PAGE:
Ad fraud: does anyone know how big a problem it even is?
MediaSense's Dan Brown (left) and the IAB's Steve Chester.
The scale of online ad fraud is simply unknowable, according to the IAB - one of the key organisations tasked with helping put the issue right.
"It's a problem, but I don't think we know how big a problem," said the organisation's director of data and industry programmes, Steve Chester, during the 2015 Video Upfronts conference, hosted by Mediatel on Wednesday.
One of the reasons, other industry experts suggest, is that it is an issue hampered by scaremongering, misinformation and a difference in the way terms such as 'ad viewability' and 'ad fraud' are graded by the competing tools that are used to work against them.
The UK's Joint Industry Committee for Web Standards (JICWEBS) - the independent body that defines best practice and standards for online ad trading, of which IAB is a core part - held the first cross-industry technical group meeting designed to tackle online ad fraud in December last year.
According to Chester, the body is aiming to publish anti-fraud good practice principles for the UK market in July 2015 and, beyond that, to announce the first companies to be accredited for meeting industry-agreed standards to reduce the risk of fraudulent ads being served.
JICWEBS anticipates making an interim announcement imminently, updating the industry on the progress in defining the different types of online ad fraud and the appropriate guidelines.
"The first iteration was to try and create definitions and issue guidance to the market, whilst the longer-term goal is to create principles for the market," Chester said.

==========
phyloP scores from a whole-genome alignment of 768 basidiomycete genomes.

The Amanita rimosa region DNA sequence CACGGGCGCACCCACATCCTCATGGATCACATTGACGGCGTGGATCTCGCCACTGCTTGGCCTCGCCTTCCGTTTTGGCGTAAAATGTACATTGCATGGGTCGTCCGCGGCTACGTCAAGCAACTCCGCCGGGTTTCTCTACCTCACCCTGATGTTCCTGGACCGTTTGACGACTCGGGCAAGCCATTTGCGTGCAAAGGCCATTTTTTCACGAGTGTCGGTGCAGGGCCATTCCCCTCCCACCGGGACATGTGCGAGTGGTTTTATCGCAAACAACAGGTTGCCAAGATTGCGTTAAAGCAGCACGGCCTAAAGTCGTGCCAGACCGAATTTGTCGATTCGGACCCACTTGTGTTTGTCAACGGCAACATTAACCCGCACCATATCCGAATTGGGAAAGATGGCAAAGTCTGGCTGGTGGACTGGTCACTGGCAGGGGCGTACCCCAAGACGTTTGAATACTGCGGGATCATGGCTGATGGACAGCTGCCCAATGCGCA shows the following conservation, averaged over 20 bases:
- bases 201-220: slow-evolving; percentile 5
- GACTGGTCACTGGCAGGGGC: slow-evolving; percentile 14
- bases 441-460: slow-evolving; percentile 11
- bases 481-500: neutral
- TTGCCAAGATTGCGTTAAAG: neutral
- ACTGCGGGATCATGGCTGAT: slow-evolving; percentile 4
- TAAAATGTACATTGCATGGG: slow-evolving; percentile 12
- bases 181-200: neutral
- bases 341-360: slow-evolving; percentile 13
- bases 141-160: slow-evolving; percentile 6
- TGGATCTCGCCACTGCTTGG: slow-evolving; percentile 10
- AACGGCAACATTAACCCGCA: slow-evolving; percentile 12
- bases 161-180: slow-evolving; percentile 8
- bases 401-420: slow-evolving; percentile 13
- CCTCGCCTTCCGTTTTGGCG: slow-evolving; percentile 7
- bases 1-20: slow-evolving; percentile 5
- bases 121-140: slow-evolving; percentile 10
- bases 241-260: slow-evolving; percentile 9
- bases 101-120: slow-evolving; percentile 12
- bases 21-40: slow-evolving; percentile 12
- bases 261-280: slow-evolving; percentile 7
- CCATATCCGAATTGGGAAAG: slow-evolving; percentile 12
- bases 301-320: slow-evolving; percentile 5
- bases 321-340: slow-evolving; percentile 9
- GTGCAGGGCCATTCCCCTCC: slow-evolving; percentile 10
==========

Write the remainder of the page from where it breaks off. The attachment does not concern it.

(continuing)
In the meantime, however, clients remain concerned that money is being wasted on ad impressions that are either fake or unviewable.
"Brands are worried," said Dan Brown, senior digital advisor at MediaSense. "Ultimately, they want to be paying for an impression that is in view and that is human.
"However, I think there's a lot of scaremongering when it comes to ad fraud," he added, claiming some of the statistics thrown around in the trade press are unreliable, and that it is muddying the waters in an already complex market.
"There are figures regarding ad fraud that are, essentially, made-up - and that's going around and worrying clients. I don't think there's any way to quantify them."
One figure many seem to agree on, however, comes from the US-based Association of National Advertisers (ANA). The body's December 2014 study revealed that almost a quarter of video ad impressions can be identified as 'bot fraud' - with the problem set to cost advertisers $6.3bn globally this year.
According to the study, older browsers were deemed a higher risk, with Internet Explorer 6 and 7 recording fraud levels of 58 and 46 percent, respectively.
Asked who should take ultimate responsibility for tackling the issue, both Brown and Chester agree that an industry-wide, collaborative approach - such as the IAB is currently a part of - is best. However, Brown said media agencies could do more.
"I don't think agencies want to go to their clients and tell them 50% - 60% of what they're buying is fraudulent or non-viewable, but agencies need to take a leadership position and advise their clients and make decisions about applying guidance and principles to their planning," he said.
Chester said, longer-term, the industry could be in a position to verify who is minimising ad fraud, in much the same way viewabilty is currently verified - essentially allowing those in the supply chain to be kite-marked for working to industry best practice.
JICWEBS said it intends to liaise with relevant US industry bodies to produce a "complementary anti-fraud framework" to the US market, recognising that although local markets have local needs, entities with an international presence "require globally-focused standards".
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